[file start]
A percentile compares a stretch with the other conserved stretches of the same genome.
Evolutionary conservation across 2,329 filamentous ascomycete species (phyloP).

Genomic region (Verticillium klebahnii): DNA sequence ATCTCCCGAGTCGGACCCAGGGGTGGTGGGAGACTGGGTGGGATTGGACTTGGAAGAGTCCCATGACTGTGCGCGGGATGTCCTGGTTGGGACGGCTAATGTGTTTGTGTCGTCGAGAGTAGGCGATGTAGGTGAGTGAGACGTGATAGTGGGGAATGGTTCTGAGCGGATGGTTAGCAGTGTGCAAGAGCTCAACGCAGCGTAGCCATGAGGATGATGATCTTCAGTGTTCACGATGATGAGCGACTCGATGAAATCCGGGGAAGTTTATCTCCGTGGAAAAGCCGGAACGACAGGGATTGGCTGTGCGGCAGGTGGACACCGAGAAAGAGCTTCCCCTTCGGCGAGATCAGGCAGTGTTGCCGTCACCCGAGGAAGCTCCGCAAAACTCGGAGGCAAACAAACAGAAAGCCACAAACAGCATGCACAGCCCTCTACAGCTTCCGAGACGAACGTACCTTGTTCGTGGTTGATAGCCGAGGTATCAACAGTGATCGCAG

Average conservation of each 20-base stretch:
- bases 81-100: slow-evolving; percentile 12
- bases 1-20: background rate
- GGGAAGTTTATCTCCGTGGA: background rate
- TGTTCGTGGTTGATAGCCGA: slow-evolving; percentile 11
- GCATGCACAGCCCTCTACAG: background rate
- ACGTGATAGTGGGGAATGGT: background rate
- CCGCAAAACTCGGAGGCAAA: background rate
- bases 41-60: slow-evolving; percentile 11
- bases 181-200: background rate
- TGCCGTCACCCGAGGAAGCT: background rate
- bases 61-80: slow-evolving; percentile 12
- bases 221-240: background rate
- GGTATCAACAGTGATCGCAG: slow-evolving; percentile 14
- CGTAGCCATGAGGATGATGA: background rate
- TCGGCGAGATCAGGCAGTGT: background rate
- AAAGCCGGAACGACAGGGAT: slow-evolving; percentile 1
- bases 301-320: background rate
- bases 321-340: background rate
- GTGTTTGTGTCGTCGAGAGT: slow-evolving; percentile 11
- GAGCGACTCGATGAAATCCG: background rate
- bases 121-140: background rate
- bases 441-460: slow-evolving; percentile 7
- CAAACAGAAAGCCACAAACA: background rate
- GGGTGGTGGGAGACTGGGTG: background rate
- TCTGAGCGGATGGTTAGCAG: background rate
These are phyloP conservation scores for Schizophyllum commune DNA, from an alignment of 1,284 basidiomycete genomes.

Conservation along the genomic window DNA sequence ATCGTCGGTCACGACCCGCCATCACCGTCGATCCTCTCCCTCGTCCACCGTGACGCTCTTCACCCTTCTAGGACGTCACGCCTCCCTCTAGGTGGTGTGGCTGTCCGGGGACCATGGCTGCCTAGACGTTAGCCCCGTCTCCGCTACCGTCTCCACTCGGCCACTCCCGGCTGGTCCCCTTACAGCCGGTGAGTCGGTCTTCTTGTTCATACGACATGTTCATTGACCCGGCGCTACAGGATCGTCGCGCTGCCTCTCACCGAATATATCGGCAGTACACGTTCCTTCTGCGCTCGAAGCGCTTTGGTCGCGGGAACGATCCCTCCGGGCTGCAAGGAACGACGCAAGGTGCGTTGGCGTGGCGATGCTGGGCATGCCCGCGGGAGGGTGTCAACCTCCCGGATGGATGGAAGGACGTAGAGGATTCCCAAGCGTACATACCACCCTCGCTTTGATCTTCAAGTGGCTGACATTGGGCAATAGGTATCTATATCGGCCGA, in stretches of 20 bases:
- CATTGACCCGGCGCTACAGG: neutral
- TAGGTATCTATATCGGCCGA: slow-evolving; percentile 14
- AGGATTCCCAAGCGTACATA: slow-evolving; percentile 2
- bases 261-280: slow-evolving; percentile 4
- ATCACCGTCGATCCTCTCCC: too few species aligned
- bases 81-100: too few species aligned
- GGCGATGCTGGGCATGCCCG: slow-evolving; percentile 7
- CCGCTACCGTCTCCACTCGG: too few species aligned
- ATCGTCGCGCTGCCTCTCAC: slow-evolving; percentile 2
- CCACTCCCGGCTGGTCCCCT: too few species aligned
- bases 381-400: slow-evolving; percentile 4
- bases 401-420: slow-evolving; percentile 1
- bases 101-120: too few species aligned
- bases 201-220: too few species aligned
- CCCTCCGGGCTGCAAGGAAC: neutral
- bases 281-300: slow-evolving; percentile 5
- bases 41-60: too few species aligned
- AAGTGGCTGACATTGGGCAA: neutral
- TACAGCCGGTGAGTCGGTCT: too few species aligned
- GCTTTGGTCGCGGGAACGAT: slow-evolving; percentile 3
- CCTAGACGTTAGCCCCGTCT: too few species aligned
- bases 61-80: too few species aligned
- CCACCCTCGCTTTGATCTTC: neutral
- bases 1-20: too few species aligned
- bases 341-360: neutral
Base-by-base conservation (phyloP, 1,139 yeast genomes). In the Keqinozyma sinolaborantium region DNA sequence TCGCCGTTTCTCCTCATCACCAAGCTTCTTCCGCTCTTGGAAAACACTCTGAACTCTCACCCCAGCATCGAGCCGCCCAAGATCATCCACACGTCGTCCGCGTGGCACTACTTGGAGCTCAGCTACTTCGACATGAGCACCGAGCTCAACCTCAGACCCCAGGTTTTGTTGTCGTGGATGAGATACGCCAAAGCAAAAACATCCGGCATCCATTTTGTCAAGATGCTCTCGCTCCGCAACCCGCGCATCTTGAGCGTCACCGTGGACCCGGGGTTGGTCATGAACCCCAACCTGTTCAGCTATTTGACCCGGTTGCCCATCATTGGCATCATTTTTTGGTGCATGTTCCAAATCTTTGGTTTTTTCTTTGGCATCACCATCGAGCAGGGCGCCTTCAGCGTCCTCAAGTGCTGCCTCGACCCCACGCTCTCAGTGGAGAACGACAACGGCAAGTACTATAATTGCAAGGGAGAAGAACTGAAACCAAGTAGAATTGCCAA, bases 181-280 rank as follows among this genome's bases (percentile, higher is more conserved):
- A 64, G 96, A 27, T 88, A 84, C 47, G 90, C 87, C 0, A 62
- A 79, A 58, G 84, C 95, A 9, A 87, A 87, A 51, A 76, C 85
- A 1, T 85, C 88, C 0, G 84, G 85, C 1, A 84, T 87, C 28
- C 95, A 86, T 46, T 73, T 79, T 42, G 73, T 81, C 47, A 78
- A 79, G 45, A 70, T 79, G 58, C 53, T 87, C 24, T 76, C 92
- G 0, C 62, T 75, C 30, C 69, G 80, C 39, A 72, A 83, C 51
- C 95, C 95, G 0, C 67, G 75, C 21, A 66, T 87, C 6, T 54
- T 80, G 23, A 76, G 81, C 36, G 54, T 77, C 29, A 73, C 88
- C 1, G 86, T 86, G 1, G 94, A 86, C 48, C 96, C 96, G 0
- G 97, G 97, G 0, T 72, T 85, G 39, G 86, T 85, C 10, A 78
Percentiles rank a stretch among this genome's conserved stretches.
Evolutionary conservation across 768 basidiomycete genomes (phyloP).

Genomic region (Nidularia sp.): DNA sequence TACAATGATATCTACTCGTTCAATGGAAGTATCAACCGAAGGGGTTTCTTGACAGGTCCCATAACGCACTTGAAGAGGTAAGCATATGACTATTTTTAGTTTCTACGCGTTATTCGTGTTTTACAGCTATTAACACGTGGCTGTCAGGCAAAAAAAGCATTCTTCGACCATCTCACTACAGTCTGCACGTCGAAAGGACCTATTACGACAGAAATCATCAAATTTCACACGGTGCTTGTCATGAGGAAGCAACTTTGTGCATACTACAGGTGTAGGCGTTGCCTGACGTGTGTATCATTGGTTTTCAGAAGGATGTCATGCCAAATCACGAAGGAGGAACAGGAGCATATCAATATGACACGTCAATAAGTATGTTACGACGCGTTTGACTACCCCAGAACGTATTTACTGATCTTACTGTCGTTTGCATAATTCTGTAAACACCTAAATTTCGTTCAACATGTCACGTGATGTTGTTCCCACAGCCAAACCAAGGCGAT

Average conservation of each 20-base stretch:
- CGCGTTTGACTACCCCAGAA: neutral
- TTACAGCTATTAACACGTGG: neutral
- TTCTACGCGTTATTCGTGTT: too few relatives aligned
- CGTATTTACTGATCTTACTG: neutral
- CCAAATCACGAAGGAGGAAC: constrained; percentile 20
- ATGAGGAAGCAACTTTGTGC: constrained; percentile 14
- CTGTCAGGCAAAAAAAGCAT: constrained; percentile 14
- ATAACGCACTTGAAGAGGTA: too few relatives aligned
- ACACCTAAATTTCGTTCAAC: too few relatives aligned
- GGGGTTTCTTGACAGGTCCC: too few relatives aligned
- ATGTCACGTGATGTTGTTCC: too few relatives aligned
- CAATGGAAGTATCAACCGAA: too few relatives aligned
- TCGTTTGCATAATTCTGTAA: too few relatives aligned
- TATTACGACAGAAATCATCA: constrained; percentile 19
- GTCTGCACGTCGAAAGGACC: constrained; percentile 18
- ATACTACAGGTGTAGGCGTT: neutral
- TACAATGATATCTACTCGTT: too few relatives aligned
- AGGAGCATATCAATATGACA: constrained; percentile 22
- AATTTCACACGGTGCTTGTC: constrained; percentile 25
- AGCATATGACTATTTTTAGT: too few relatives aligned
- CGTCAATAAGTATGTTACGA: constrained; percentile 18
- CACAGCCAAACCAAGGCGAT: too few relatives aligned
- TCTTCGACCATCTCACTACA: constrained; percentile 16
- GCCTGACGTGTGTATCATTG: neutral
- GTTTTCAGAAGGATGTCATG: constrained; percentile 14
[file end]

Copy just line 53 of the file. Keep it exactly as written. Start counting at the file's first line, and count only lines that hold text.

- bases 61-80: too few species aligned